In this work we show how predictions of the Dst index at Earth can be made using L5 data and discuss the applicability and accuracy of the method. This is carried out using data from the Solar Terrestrial Relations Observatory Behind (STEREO-B, NASA, see Kaiser, 2005) satellite, which crossed the L5 point in late 2009, as a proxy for a future L5 mission. Data from this satellite is mapped to L1 as if it had been measured there by correcting for both time passed in solar rotation speed and solar wind expansion (Thomas et al., 2018), and a method for predicting the Dst from L1 data is then applied. The accuracy of the Dst forecast is evaluated using a combination of traditional error metrics (e.g., correlation coefficient, mean error) as well as a method considering the prediction of events (e.g., Dst minimum) without comparing the Dst development point to point. Past studies have looked at predicting the general solar wind properties (Kohutova et al., 2016; Owens et al., 2019; Simunac et al., 2009; Temmer et al., 2018; Turner & Li, 2011), while this study aims specifically to determine how well the development of Dst and geomagnetic effects can be predicted using L5 data. The results also include a brief analysis of the sensitivity of Dst prediction to offsets in measurements of the magnetic field. This study serves as a verification for methods that are now being implemented in real time using STEREO-A data as the satellite crosses the L5 point and moves toward the Earth.

2 Methods

2.1 Mapping L5 Data to L1

Studies using the STEREO satellites (launched in 2006) as proxies for satellites positioned at L5 have been undertaken in the past. Simunac et al. (2009) mapped data from L5 to L1 using a time shift determined by the synodic rotation period of the Sun and showed good agreement between the solar wind speed and density measured at the two locations. Turner and Li (2011) evaluated the correlation between time-shifted measurements ahead in the Parker spiral and L1 data. It was shown that while the correlation in solar wind speed remains high, there is rarely much correlation in magnetic field components. Thomas et al. (2018) continued in this thread but went a step further and carried out a comprehensive analysis of solar wind forecasting skill using data measured near L5.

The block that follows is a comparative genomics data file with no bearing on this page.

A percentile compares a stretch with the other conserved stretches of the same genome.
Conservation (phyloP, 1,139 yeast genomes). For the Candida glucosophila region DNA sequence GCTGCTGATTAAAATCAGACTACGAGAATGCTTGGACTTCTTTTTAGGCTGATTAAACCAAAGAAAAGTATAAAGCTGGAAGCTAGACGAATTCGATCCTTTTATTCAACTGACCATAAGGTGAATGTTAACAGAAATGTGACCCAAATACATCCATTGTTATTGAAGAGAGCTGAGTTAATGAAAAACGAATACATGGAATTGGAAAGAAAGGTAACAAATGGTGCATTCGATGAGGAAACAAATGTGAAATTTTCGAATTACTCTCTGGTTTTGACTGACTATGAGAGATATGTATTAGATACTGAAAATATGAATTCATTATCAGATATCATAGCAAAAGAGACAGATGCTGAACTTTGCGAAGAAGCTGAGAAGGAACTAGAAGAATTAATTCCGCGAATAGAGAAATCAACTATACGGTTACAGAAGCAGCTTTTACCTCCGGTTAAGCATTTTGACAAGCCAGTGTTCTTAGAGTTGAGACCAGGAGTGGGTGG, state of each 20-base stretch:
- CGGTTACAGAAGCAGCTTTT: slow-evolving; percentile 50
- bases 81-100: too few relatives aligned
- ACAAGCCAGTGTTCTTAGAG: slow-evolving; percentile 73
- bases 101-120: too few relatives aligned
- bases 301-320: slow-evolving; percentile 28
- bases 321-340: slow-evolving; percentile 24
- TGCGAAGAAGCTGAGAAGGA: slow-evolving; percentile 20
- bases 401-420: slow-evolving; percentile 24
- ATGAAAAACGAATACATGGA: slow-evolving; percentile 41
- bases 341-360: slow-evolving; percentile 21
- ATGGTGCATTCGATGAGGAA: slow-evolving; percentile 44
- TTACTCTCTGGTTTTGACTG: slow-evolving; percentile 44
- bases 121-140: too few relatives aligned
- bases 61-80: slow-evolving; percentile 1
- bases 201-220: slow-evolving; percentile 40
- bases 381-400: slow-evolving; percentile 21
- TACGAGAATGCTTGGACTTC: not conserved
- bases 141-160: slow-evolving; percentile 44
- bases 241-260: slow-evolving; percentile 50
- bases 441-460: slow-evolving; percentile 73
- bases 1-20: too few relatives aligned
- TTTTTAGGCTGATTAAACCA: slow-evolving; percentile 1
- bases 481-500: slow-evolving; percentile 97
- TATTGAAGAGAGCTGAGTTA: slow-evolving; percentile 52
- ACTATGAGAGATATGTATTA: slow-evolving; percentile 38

To map data measured at L5 or thereabouts to L1, we use the same approach as described in Thomas et al. (2018) and apply a time shift to the data measured at STEREO-B assuming a rotation in the solar wind equivalent to the rotation speed at the solar equator of roughly 27 days (Δtlon). Here we use a synodic rotation period of Tsyn=27.27 days as given in Owens et al. (2013). A second adjustment to the time to correct for differences in radial distances (Δtr) and solar wind expansion timing is calculated as follows based on equation 1 from Simunac et al. (2009):
where rL1 and rSTB are the radial distances of L1 and STEREO-B from the Sun, while vsw is the mean solar wind speed at the time of measurement. Δlon is the difference in longitude between the Earth/L1 and STEREO-B. ΩSun is the variable for solar rotation speed 360°/Tsyn. The total time shift Δt, which varies with longitudinal distance between the satellite and Earth, is then added to the time of measurements from STEREO-B. Since this results in a new range of times with increasing difference between the new and original values as STEREO-B moves away, the measurements are interpolated back to periodic hourly time values.